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TRANSURETHRAL RESECTION OF BLADDER TUMOUR
Transurethral resection of bladder tumour (TURBT)
Transurethral resection of bladder tumour (TURBT) is the surgical removal (resection) of bladder tumours. This procedure is both diagnostic and therapeutic. It is diagnostic because the surgeon removes the tumour and all additional tissue necessary for examination under a microscope (histological assessment). TURBT is also therapeutic because complete removal of all visible tumours is the treatment for this cancer. Complete and correct TURBT is essential for good prognosis. In some cases, a second surgery is required after several weeks. TURBT is performed by the insertion of a rigid endoscope through the urethra into the bladder, with the patient under general anaesthesia (combination of intravenous drugs and inhaled gasses; you are ‘asleep’). TURBT usually takes no longer than 1 hour and requires a short hospital stay. After the operation, in some cases, a transurethral catheter is placed for a few days.
As in any surgical procedure, bleeding and infections may occur after the surgery. Symptomatic infections are treated with antibiotics and rarely require longer hospitalisation. Perforation of the bladder during the operation is not very common but can occur if the removal procedure goes too deep. Perforations usually resolve with catheterization for a few days; however, some cases require open surgery and suturing of the bladder. Although TURBT can eradicate stage Ta or T1 tumours, some tumours commonly recur and can progress to invasive cancer. Washing the bladder with drugs to prevent the growth or spread of cancer cells (intravesical instillation) after TURBT should be considered for all patients. Instillation treatment is described in the next section.
How is TURBT performed ?/p>
The procedure is usually performed under general anaesthesia but also can be done with local anaesthesia (an injection is given in the lower back to numb the lower part of the body; you are awake).
A slender tube with a camera at the end is placed through the urethra into the bladder. All visible tumours are removed using a tool called a resectoscope, along with all additional tissue necessary for examination (biopsy). The cancerous tissue is scraped off, and any remaining cancer cells are burned away using an electric current that runs through the resectoscope.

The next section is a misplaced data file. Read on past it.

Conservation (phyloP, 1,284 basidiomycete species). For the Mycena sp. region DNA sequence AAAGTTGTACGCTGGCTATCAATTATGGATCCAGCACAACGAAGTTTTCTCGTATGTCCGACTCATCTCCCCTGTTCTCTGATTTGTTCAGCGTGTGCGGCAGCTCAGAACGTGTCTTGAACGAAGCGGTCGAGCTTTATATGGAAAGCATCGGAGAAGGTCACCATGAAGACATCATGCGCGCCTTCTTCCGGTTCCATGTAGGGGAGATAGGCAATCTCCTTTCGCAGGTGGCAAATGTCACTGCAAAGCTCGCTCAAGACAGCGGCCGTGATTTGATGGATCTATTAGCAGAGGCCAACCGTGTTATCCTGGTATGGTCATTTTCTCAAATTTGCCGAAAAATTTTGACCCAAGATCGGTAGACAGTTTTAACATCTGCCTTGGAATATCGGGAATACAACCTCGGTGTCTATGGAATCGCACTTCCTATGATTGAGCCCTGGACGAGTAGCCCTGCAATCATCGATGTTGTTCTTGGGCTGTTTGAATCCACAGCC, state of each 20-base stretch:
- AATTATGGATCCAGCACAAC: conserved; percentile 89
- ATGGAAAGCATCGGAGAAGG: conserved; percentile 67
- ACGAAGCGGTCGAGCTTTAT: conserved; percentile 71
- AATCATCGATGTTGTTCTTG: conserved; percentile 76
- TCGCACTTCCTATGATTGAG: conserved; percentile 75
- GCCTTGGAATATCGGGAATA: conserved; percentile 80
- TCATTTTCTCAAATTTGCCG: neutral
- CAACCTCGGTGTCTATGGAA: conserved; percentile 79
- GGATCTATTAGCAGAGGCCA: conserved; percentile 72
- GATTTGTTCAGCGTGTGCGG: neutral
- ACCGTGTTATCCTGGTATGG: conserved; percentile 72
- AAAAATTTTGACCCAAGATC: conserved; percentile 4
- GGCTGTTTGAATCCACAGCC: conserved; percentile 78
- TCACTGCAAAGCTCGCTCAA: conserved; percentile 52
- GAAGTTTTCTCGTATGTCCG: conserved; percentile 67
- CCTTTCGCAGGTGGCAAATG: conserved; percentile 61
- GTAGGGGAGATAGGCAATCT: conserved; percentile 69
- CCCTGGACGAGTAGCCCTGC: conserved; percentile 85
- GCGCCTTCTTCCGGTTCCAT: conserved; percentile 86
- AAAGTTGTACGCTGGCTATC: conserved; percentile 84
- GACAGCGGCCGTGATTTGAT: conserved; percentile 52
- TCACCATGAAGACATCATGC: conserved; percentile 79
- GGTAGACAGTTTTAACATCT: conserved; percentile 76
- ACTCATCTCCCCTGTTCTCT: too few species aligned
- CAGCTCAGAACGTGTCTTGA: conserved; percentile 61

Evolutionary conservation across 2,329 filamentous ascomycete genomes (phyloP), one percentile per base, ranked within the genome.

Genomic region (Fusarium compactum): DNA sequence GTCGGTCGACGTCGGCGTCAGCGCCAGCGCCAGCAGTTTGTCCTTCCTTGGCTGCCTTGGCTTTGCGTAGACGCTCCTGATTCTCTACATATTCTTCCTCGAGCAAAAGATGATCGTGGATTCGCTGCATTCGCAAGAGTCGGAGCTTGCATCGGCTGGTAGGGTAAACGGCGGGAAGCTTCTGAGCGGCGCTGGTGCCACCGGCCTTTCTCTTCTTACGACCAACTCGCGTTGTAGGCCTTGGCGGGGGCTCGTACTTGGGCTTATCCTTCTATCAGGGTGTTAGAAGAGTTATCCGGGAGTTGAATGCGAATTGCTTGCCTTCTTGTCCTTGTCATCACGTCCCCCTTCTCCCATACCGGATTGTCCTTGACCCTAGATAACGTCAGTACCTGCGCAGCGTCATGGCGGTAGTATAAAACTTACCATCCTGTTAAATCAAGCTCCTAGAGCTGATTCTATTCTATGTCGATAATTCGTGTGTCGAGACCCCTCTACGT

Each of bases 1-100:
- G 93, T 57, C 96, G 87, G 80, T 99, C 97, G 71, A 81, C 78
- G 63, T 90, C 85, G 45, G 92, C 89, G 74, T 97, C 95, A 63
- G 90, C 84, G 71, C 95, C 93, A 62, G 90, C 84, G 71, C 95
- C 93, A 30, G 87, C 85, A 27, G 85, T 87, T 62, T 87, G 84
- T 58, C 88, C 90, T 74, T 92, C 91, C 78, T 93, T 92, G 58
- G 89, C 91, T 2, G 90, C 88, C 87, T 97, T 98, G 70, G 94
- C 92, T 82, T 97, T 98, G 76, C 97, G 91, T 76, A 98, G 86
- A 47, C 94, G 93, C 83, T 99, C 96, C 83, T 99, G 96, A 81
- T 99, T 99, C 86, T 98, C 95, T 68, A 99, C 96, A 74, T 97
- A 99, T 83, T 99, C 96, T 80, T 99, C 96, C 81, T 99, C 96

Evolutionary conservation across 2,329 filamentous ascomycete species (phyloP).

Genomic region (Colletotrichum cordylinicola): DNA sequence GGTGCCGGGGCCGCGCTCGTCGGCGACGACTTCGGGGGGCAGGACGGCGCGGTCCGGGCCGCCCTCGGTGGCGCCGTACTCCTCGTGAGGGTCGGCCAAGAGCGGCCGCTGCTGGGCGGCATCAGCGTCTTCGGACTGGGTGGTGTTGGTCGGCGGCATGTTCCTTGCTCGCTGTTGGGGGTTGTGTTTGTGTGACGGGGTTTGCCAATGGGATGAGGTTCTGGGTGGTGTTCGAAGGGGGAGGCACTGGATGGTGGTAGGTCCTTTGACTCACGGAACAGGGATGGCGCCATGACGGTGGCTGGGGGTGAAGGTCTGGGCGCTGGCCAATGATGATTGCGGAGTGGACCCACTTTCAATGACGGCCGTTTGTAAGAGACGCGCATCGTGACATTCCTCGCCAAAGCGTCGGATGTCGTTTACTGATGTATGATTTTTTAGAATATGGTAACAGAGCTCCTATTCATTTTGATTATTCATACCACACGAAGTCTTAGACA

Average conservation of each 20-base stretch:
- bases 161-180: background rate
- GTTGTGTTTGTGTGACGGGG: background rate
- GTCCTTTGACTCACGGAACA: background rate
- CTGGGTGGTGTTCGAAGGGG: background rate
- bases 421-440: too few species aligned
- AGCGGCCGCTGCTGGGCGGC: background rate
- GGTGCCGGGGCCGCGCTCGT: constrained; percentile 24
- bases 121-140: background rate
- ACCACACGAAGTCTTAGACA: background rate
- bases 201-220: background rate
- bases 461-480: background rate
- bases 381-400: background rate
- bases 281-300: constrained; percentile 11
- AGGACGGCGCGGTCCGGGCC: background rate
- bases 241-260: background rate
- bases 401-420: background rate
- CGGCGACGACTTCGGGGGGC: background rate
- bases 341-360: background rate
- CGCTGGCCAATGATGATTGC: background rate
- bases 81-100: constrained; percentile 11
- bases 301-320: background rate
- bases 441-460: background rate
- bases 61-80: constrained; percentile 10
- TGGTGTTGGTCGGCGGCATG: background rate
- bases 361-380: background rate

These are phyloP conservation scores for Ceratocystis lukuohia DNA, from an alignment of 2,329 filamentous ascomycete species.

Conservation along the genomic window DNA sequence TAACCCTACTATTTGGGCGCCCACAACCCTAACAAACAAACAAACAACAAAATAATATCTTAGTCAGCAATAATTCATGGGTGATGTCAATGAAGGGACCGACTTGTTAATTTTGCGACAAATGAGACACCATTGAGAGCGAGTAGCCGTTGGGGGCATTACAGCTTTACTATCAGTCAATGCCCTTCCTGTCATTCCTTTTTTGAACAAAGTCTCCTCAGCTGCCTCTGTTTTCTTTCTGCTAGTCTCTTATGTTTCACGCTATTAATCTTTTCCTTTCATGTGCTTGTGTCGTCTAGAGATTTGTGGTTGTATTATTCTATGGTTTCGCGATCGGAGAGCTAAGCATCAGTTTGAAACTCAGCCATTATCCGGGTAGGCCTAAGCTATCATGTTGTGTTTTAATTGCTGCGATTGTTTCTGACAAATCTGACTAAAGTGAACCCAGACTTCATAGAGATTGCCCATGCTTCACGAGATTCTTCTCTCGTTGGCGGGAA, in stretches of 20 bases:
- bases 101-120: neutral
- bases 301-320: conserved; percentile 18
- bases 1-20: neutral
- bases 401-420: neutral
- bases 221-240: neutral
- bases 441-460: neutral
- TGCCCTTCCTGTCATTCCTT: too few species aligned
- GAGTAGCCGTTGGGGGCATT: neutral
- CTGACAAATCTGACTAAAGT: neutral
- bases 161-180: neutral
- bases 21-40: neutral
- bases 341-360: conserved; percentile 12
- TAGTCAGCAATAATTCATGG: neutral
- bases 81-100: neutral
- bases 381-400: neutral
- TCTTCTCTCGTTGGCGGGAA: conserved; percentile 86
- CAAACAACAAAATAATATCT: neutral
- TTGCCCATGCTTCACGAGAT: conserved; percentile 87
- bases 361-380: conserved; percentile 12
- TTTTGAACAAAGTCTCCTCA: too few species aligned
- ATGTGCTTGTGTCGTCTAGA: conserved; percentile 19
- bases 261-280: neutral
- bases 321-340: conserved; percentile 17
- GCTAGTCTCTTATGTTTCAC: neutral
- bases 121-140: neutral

How do I prepare for the procedure ?
Your doctor will advise you in detail about how to prepare for the procedure. You must not eat, drink, or smoke for 6 hours before surgery to prepare for the anaesthesia. If you are taking any medication, discuss it with your doctor. You may need to stop taking medication for several days before surgery.
What are the risks of the procedure ?
As with any surgical procedure, there are risks of complications:
- Perforation of the bladder wall is rare but can happen when the tumour is removed from deep within the bladder.
- Blood in the urine.
- Blockage of the urethra due to blood clots.
What happens after the procedure ?
After surgery, a catheter is placed in the urethra to help stop the bleeding and to prevent blockage of the urethra. Thecatheter is removed when the bleeding has stopped. After the catheter has been removed and you are able to urinate without problems, you are released from hospital. This is usually 1–3 days after the procedure. Keep in mind that the length of hospital stay can vary between countries. Your doctor will plan a follow-up visit 1–2 weeks after surgery to discuss the results from the biopsy.
Recommendations after surgery:
- You may have blood or blood clots in your urine for up to 3 weeks following surgery. This is normal and will pass.
- You may feel a constant urge to urinate. This will pass after a few days.
- You may feel a burning sensation during urination. This will pass after a few days.
- To help recover, it is important that you drink at least 2 L of fluids each day, especially water (avoid alcohol).
- Do not lift anything heavier than 2 kg.
- Refrain from sexual activity for up to 2 weeks.
- Avoid straining during bowel movement. Use laxatives if necessary.
- Do not cycle or exercise intensively.
- Avoid household chores such as window cleaning, vacuuming, or gardening.
- Do not use alcohol.
You need to go to your doctor or return to hospital :
- If a burning sensation during urination continues.
- If your urines contains a lot of blood clots.
- If you are unable to urinate.
- If you are running a fever.
Residual tumour tissue is sometimes observed after removal of stage T1 tumours. Staging of these tumours after removal is often too low (understaging) because the most aggressive part of the tumour has not been examined or has been missed during removal, making the tumour appear less aggressive than it actually is. The likelihood of detecting muscle-invasive disease increases with a second TURBT (re-TURBT) of a tumour initially staged as T1. Treatment of stage Ta, stage T1, and stage T2 tumours is completely different. Consequently, correct staging is imperative. If such tumours are identified, your doctor will recommend re- TURBT 4–6 weeks after the primary TURBT.
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